As cellularization proceeds, however, BazGFP displays two different distributions that depend on its expression level. Staining for Baz revealed a wide range of BazGFP accumulation levels, all higher than endogenous Baz (unpublished data). In embryos with the lowest levels, BazGFP remained mainly apical (6/6 embryos; Fig. 4 C, arrow), as does endogenous Baz (Harris and Peifer, 2004). In contrast, in embryos with higher BazGFP levels BazGFP became mislocalized basally along the lateral membrane, often accumulating at the furrow base (10/11 embryos; Fig. 4 D [arrowhead] and Fig. 7, A–C). These differences were also obvious in live imaging. In 6/22 live embryos, BazGFP was retained apically throughout cellularization (Fig. 4 A, 0:23 and 0:27, arrows; Video S1 available). However, in 16/22 embryos, many BazGFP puncta spread basally along the invaginating furrows (Fig. 4 B, 0:14, arrowhead; Video S2 available). This suggests that Baz is normally anchored by an apical scaffold, but at high levels, Baz may saturate the scaffold and excess Baz moves basally with the invaginating furrows.
We hypothesized that the apical Baz-binding scaffold might require actin. To test this, we exposed WT embryos to cytochalasin D (CD) for 30 min to disrupt actin and fixed them immediately to assess Baz. In treated embryos, endogenous Baz becomes basally mislocalized all along the lateral membrane (Fig. 4 E, bracket; the DMSO carrier had no effect [not depicted]). Although some Baz dissociates from the cortex, most remains cortical, as marked by DE-Cad (Fig. 4 E, bracket) or Discs Large (Dlg; unpublished data). This is true in embryos with minimal disruption of cell arrangement (Fig. 4 E), and in embryos with more extreme phenotypes (Fig. 4 F, brackets). Many ectopic Baz puncta colocalize with DE-Cad (Fig. 4, E [arrowhead] and F), but Baz also localizes to other cortical sites. We noted that residual actin remains after the CD treatment, but it is not enriched at sites of Baz accumulation (often it shows depletion from these sites; Fig. 4 G). These data suggest that actin is involved in directly or indirectly positioning apical Baz but it may not be essential for Baz cortical association. Baz also mislocalizes basally after MT disruption with colchicine (Fig. 4 H). Thus, apical Baz positioning involves both the actin and MT cytoskeletons.
Baz positioning also requires dynein-mediated basal-to-apical transport
A later Baz-positioning mechanism was revealed when we analyzed the ectopic BazGFP puncta at the end of cellularization. In 14/16 embryos with ectopic BazGFP puncta during cellularization (Fig. 4 B, 0:14 and 0:23, arrowheads), the basal BazGFP was cleared by gastrulation onset, restoring nearly normal localization (Fig. 4 B, 0:31, arrow). Moreover, 70% of BazGFP embryos complete embryogenesis and the 30% that die have head holes but an otherwise normal embryonic cuticle, indicative of normal epithelial polarity (unpublished data). By examining cellularizing embryos, we observed basal BazGFP puncta undergoing basal-to-apical translocations as the furrows pass the base of the nucleus (Fig. 5 A, arrows; Video S3 available). Particles move at 183 ± 60 nm/s (n = 42; Fig. 5 A), progressively clearing ectopic BazGFP from basal regions. Thus, endogenous Baz positioning may also involve basal-to-apical transport.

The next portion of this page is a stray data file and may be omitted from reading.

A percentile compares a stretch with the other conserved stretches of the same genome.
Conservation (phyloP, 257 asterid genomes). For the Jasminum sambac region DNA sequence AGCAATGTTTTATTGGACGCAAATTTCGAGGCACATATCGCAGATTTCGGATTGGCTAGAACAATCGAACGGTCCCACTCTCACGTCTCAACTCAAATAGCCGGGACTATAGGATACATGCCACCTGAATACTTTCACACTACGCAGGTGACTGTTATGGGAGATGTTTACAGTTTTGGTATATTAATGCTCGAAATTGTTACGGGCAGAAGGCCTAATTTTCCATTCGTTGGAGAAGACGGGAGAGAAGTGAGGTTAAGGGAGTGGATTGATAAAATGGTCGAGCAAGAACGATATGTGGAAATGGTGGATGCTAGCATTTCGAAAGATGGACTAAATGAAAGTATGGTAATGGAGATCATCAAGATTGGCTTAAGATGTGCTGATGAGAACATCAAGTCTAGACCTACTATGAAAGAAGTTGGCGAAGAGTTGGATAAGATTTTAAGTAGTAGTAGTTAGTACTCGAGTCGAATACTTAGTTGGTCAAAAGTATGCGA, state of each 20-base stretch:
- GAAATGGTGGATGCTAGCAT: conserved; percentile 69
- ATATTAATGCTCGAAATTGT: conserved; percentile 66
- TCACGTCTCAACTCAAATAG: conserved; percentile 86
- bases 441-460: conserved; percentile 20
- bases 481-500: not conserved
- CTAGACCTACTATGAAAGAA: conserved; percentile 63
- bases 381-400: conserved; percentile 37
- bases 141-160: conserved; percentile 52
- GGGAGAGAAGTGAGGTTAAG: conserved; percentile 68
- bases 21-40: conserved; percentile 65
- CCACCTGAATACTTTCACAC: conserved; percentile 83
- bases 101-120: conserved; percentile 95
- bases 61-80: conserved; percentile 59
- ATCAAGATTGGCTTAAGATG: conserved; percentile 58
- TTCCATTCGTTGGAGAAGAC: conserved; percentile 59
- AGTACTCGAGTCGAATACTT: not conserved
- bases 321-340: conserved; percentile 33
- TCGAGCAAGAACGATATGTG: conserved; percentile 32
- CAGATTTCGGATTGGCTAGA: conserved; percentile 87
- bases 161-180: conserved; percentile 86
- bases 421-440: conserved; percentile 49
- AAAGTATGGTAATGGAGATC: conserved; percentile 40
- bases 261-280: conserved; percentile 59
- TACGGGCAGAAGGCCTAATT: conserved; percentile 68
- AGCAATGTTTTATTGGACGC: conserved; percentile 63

Considering endogenous Baz is positioned near the apical MT minus-ends, we hypothesized that Baz might be transported apically by a minus-end–directed MT motor such as dynein. To test this, we first assessed whether dynein colocalizes with the ectopic basal BazGFP puncta. Dynein intermediate chain (DIC) colocalizes with some ectopic basal BazGFP puncta (Fig. 5 B, arrows), in addition to localizing to other sites. DIC also localizes basally in WT embryos with a distribution indistinguishable from that in BazGFP-expressing embryos (unpublished data). Thus, the ectopic BazGFP has no gross effect on DIC localization, but appears to interact with DIC at sites where DIC normally accumulates. Surprisingly, CD treatment seems to enhance associations between DIC and basal BazGFP, perhaps by freeing the proteins from other sites (Fig. 5 B, insets). However, DIC has almost no overlap with apical BazGFP, localizing instead to more cytoplasmic regions (unpublished data). Thus, dynein is in position to function in the basal-to-apical transport of Baz, but this association may be lost in the apical domain.